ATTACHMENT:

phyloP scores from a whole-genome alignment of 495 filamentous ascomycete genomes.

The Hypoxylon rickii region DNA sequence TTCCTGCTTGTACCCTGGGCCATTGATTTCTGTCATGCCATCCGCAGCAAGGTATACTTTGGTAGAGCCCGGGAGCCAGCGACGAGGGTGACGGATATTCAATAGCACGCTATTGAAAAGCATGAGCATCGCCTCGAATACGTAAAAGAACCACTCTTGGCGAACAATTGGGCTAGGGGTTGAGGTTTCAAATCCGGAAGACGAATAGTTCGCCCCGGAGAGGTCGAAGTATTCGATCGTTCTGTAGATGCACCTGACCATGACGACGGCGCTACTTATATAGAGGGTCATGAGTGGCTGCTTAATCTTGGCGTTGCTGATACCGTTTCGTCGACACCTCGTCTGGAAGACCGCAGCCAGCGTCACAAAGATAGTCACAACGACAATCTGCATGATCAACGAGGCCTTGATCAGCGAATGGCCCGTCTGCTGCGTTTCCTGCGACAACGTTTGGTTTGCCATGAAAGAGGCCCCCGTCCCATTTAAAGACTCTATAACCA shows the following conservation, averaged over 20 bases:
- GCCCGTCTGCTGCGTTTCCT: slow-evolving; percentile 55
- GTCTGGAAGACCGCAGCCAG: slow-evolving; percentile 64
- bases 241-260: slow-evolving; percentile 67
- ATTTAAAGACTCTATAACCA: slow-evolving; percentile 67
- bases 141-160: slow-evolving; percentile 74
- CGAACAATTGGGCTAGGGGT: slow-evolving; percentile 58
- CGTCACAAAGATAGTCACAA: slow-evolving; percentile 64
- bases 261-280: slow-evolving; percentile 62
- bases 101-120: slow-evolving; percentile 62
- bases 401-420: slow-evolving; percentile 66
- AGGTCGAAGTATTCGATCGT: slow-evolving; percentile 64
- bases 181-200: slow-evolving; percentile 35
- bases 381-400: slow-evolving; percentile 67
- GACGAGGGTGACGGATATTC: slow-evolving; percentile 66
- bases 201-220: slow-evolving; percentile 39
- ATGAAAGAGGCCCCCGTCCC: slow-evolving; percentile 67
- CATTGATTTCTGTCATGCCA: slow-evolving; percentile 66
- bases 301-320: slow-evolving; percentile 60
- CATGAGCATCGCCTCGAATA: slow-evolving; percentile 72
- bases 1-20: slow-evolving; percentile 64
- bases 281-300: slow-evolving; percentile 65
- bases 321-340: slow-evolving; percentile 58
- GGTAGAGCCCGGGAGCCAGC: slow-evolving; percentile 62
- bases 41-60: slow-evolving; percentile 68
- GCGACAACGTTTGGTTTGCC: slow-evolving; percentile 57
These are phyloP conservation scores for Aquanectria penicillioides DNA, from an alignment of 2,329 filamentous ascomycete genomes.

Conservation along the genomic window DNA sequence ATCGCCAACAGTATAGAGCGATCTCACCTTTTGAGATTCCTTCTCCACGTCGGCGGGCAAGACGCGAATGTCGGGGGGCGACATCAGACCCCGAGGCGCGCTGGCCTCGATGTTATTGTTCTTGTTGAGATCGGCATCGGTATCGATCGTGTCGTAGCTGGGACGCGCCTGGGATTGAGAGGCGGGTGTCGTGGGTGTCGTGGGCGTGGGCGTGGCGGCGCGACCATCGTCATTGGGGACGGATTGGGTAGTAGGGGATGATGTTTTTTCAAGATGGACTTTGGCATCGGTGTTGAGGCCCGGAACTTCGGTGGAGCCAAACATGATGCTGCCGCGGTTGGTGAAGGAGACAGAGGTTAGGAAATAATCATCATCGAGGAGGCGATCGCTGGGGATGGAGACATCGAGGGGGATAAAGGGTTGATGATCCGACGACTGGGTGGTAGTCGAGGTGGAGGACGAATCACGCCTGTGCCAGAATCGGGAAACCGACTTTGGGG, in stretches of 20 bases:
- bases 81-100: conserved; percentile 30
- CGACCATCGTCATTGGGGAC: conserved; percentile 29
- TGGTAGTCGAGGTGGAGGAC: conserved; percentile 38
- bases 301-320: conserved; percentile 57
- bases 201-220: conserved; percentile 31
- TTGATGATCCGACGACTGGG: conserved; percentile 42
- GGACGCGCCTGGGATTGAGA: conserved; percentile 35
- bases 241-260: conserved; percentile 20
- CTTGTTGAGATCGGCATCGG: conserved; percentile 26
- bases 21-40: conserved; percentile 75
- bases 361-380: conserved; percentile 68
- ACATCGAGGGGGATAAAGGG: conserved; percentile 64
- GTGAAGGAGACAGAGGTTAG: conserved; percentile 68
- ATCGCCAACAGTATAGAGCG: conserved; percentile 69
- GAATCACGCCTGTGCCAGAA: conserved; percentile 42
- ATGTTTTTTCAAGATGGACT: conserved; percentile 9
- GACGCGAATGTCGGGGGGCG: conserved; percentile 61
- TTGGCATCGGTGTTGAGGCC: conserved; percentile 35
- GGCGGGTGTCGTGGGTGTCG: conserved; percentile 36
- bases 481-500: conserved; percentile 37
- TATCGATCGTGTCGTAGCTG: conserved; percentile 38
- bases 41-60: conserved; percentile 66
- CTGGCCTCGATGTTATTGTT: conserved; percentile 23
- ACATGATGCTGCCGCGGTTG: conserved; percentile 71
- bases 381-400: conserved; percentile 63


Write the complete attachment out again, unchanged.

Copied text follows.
phyloP scores from a whole-genome alignment of 495 filamentous ascomycete genomes.

The Hypoxylon rickii region DNA sequence TTCCTGCTTGTACCCTGGGCCATTGATTTCTGTCATGCCATCCGCAGCAAGGTATACTTTGGTAGAGCCCGGGAGCCAGCGACGAGGGTGACGGATATTCAATAGCACGCTATTGAAAAGCATGAGCATCGCCTCGAATACGTAAAAGAACCACTCTTGGCGAACAATTGGGCTAGGGGTTGAGGTTTCAAATCCGGAAGACGAATAGTTCGCCCCGGAGAGGTCGAAGTATTCGATCGTTCTGTAGATGCACCTGACCATGACGACGGCGCTACTTATATAGAGGGTCATGAGTGGCTGCTTAATCTTGGCGTTGCTGATACCGTTTCGTCGACACCTCGTCTGGAAGACCGCAGCCAGCGTCACAAAGATAGTCACAACGACAATCTGCATGATCAACGAGGCCTTGATCAGCGAATGGCCCGTCTGCTGCGTTTCCTGCGACAACGTTTGGTTTGCCATGAAAGAGGCCCCCGTCCCATTTAAAGACTCTATAACCA shows the following conservation, averaged over 20 bases:
- GCCCGTCTGCTGCGTTTCCT: slow-evolving; percentile 55
- GTCTGGAAGACCGCAGCCAG: slow-evolving; percentile 64
- bases 241-260: slow-evolving; percentile 67
- ATTTAAAGACTCTATAACCA: slow-evolving; percentile 67
- bases 141-160: slow-evolving; percentile 74
- CGAACAATTGGGCTAGGGGT: slow-evolving; percentile 58
- CGTCACAAAGATAGTCACAA: slow-evolving; percentile 64
- bases 261-280: slow-evolving; percentile 62
- bases 101-120: slow-evolving; percentile 62
- bases 401-420: slow-evolving; percentile 66
- AGGTCGAAGTATTCGATCGT: slow-evolving; percentile 64
- bases 181-200: slow-evolving; percentile 35
- bases 381-400: slow-evolving; percentile 67
- GACGAGGGTGACGGATATTC: slow-evolving; percentile 66
- bases 201-220: slow-evolving; percentile 39
- ATGAAAGAGGCCCCCGTCCC: slow-evolving; percentile 67
- CATTGATTTCTGTCATGCCA: slow-evolving; percentile 66
- bases 301-320: slow-evolving; percentile 60
- CATGAGCATCGCCTCGAATA: slow-evolving; percentile 72
- bases 1-20: slow-evolving; percentile 64
- bases 281-300: slow-evolving; percentile 65
- bases 321-340: slow-evolving; percentile 58
- GGTAGAGCCCGGGAGCCAGC: slow-evolving; percentile 62
- bases 41-60: slow-evolving; percentile 68
- GCGACAACGTTTGGTTTGCC: slow-evolving; percentile 57
These are phyloP conservation scores for Aquanectria penicillioides DNA, from an alignment of 2,329 filamentous ascomycete genomes.

Conservation along the genomic window DNA sequence ATCGCCAACAGTATAGAGCGATCTCACCTTTTGAGATTCCTTCTCCACGTCGGCGGGCAAGACGCGAATGTCGGGGGGCGACATCAGACCCCGAGGCGCGCTGGCCTCGATGTTATTGTTCTTGTTGAGATCGGCATCGGTATCGATCGTGTCGTAGCTGGGACGCGCCTGGGATTGAGAGGCGGGTGTCGTGGGTGTCGTGGGCGTGGGCGTGGCGGCGCGACCATCGTCATTGGGGACGGATTGGGTAGTAGGGGATGATGTTTTTTCAAGATGGACTTTGGCATCGGTGTTGAGGCCCGGAACTTCGGTGGAGCCAAACATGATGCTGCCGCGGTTGGTGAAGGAGACAGAGGTTAGGAAATAATCATCATCGAGGAGGCGATCGCTGGGGATGGAGACATCGAGGGGGATAAAGGGTTGATGATCCGACGACTGGGTGGTAGTCGAGGTGGAGGACGAATCACGCCTGTGCCAGAATCGGGAAACCGACTTTGGGG, in stretches of 20 bases:
- bases 81-100: conserved; percentile 30
- CGACCATCGTCATTGGGGAC: conserved; percentile 29
- TGGTAGTCGAGGTGGAGGAC: conserved; percentile 38
- bases 301-320: conserved; percentile 57
- bases 201-220: conserved; percentile 31
- TTGATGATCCGACGACTGGG: conserved; percentile 42
- GGACGCGCCTGGGATTGAGA: conserved; percentile 35
- bases 241-260: conserved; percentile 20
- CTTGTTGAGATCGGCATCGG: conserved; percentile 26
- bases 21-40: conserved; percentile 75
- bases 361-380: conserved; percentile 68
- ACATCGAGGGGGATAAAGGG: conserved; percentile 64
- GTGAAGGAGACAGAGGTTAG: conserved; percentile 68
- ATCGCCAACAGTATAGAGCG: conserved; percentile 69
- GAATCACGCCTGTGCCAGAA: conserved; percentile 42
- ATGTTTTTTCAAGATGGACT: conserved; percentile 9
- GACGCGAATGTCGGGGGGCG: conserved; percentile 61
- TTGGCATCGGTGTTGAGGCC: conserved; percentile 35
- GGCGGGTGTCGTGGGTGTCG: conserved; percentile 36
- bases 481-500: conserved; percentile 37
- TATCGATCGTGTCGTAGCTG: conserved; percentile 38
- bases 41-60: conserved; percentile 66
- CTGGCCTCGATGTTATTGTT: conserved; percentile 23
- ACATGATGCTGCCGCGGTTG: conserved; percentile 71
- bases 381-400: conserved; percentile 63